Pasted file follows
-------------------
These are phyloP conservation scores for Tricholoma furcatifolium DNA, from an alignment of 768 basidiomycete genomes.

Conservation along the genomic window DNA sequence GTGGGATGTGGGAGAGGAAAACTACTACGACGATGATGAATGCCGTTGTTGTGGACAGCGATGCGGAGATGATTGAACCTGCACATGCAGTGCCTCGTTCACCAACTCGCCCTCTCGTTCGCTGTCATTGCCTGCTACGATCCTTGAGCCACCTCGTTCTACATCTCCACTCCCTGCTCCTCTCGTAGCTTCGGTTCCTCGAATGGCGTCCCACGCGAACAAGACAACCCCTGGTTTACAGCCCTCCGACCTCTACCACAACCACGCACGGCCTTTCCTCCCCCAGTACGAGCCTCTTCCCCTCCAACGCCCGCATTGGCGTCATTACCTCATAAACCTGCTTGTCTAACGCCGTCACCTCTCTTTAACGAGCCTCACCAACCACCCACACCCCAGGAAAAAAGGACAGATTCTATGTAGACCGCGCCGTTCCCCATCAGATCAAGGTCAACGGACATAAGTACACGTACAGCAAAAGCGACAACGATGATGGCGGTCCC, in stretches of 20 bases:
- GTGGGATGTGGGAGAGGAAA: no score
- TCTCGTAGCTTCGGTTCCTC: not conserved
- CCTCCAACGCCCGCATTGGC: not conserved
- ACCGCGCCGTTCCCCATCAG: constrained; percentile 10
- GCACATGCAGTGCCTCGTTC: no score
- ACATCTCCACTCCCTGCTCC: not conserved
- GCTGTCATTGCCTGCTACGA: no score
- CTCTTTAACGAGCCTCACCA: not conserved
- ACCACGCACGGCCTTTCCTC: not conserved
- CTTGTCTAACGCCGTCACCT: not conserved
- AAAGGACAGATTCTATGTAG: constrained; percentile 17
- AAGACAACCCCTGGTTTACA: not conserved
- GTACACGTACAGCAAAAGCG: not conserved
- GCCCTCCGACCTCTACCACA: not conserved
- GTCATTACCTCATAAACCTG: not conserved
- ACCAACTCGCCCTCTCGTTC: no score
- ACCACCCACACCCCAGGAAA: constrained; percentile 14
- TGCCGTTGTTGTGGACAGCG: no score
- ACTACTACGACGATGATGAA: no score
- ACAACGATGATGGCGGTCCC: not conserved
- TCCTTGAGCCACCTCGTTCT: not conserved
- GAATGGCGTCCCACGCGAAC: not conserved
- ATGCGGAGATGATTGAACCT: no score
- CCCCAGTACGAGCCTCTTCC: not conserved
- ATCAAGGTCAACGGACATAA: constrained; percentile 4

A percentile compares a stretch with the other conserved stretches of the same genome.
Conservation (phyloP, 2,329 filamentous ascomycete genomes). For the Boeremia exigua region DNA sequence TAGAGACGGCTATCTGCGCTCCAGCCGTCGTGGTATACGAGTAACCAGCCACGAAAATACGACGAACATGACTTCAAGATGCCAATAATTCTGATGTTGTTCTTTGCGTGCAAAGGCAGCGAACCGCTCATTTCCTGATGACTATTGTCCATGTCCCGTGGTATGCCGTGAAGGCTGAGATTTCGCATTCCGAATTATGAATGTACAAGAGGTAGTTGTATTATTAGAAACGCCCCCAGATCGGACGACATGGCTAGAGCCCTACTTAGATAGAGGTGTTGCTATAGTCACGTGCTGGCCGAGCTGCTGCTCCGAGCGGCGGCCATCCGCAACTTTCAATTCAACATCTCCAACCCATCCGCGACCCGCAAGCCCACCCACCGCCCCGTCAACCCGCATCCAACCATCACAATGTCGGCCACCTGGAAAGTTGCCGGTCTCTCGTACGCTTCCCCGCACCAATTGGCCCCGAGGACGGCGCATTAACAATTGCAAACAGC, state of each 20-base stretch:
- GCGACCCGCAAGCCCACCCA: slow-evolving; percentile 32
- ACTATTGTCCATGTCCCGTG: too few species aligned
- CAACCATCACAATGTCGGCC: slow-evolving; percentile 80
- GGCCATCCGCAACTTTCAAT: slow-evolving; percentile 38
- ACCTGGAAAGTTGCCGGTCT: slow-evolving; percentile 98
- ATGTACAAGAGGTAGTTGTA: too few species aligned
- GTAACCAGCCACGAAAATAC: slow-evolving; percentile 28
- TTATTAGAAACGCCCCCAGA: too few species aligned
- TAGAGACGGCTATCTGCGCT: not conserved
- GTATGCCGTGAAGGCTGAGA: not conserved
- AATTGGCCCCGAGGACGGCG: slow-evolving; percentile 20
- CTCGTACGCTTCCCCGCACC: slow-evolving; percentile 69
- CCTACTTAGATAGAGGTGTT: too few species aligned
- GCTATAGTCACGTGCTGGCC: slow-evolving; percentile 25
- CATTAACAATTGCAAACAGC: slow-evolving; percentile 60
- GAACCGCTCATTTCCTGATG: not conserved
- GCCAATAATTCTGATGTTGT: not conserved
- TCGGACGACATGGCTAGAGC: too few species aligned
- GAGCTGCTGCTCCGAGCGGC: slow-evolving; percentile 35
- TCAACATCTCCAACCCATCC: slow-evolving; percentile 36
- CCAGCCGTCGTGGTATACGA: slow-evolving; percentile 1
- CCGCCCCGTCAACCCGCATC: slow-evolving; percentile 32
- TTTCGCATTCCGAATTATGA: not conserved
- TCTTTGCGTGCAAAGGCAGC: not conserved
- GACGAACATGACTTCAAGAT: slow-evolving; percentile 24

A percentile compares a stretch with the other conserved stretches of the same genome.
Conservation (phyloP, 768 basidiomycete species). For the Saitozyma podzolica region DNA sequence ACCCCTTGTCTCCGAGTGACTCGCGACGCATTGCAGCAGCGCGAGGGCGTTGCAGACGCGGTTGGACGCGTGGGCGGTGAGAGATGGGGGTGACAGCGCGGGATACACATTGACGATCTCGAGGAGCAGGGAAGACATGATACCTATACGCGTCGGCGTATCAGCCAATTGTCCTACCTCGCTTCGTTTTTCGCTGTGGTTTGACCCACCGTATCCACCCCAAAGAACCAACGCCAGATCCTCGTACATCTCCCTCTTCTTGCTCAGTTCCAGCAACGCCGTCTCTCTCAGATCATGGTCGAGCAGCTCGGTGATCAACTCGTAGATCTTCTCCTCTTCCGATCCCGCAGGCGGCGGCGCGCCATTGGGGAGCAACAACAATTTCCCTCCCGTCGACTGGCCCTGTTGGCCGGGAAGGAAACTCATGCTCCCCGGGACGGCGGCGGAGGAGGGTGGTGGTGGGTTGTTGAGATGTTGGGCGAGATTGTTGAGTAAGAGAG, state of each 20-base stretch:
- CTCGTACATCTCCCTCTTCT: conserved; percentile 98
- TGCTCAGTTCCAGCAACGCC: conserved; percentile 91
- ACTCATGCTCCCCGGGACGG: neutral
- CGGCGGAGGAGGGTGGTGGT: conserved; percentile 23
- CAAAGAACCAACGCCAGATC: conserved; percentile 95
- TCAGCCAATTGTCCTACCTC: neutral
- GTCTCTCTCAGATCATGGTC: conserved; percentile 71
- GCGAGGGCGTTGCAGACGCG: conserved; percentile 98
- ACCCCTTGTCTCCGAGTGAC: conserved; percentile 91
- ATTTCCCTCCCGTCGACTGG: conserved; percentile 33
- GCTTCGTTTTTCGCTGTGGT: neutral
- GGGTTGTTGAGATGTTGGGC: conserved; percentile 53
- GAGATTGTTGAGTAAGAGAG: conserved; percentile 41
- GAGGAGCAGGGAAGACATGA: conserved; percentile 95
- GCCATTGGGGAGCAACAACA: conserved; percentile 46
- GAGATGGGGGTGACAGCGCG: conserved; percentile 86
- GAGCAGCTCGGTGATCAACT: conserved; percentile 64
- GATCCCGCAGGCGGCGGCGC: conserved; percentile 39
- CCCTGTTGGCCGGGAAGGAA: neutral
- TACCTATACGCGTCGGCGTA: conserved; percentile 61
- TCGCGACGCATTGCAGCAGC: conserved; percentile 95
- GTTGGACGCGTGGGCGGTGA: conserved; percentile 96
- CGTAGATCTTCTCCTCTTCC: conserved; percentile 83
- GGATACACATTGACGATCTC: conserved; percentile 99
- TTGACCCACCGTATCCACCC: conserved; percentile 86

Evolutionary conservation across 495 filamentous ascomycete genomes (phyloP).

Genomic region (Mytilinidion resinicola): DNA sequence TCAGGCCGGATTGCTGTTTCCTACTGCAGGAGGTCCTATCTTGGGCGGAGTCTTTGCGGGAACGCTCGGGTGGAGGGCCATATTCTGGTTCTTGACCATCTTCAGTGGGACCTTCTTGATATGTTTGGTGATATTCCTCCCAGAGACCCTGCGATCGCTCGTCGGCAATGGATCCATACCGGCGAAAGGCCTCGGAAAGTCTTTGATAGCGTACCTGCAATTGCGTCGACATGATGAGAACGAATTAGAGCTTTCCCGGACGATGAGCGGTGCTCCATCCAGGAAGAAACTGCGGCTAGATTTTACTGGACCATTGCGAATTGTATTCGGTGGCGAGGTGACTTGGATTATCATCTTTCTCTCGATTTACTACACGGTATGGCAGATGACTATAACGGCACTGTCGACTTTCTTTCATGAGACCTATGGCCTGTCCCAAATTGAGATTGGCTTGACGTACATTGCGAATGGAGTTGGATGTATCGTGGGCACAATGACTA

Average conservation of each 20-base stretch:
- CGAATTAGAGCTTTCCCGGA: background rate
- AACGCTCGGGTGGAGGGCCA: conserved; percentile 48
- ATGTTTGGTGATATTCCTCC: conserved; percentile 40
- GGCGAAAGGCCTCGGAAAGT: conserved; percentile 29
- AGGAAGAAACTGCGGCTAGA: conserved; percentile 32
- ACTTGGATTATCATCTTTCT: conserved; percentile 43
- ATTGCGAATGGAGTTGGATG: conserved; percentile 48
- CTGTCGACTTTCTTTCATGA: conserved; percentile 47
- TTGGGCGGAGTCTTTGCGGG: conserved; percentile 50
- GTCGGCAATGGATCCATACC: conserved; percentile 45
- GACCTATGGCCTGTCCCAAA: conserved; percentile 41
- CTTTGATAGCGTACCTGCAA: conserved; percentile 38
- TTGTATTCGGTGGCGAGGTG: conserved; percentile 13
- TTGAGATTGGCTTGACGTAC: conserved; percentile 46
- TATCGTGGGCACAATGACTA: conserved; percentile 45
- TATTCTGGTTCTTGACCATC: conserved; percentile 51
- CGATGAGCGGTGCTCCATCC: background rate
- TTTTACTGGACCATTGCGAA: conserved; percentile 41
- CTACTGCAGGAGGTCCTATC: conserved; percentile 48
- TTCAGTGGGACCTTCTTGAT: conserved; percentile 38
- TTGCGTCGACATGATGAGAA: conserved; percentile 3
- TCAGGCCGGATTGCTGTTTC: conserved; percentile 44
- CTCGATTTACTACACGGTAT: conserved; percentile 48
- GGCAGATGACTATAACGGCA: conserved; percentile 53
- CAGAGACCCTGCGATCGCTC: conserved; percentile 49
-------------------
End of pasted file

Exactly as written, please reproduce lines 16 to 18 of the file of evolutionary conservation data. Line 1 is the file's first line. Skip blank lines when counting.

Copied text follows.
- GCCCTCCGACCTCTACCACA: not conserved
- GTCATTACCTCATAAACCTG: not conserved
- ACCAACTCGCCCTCTCGTTC: no score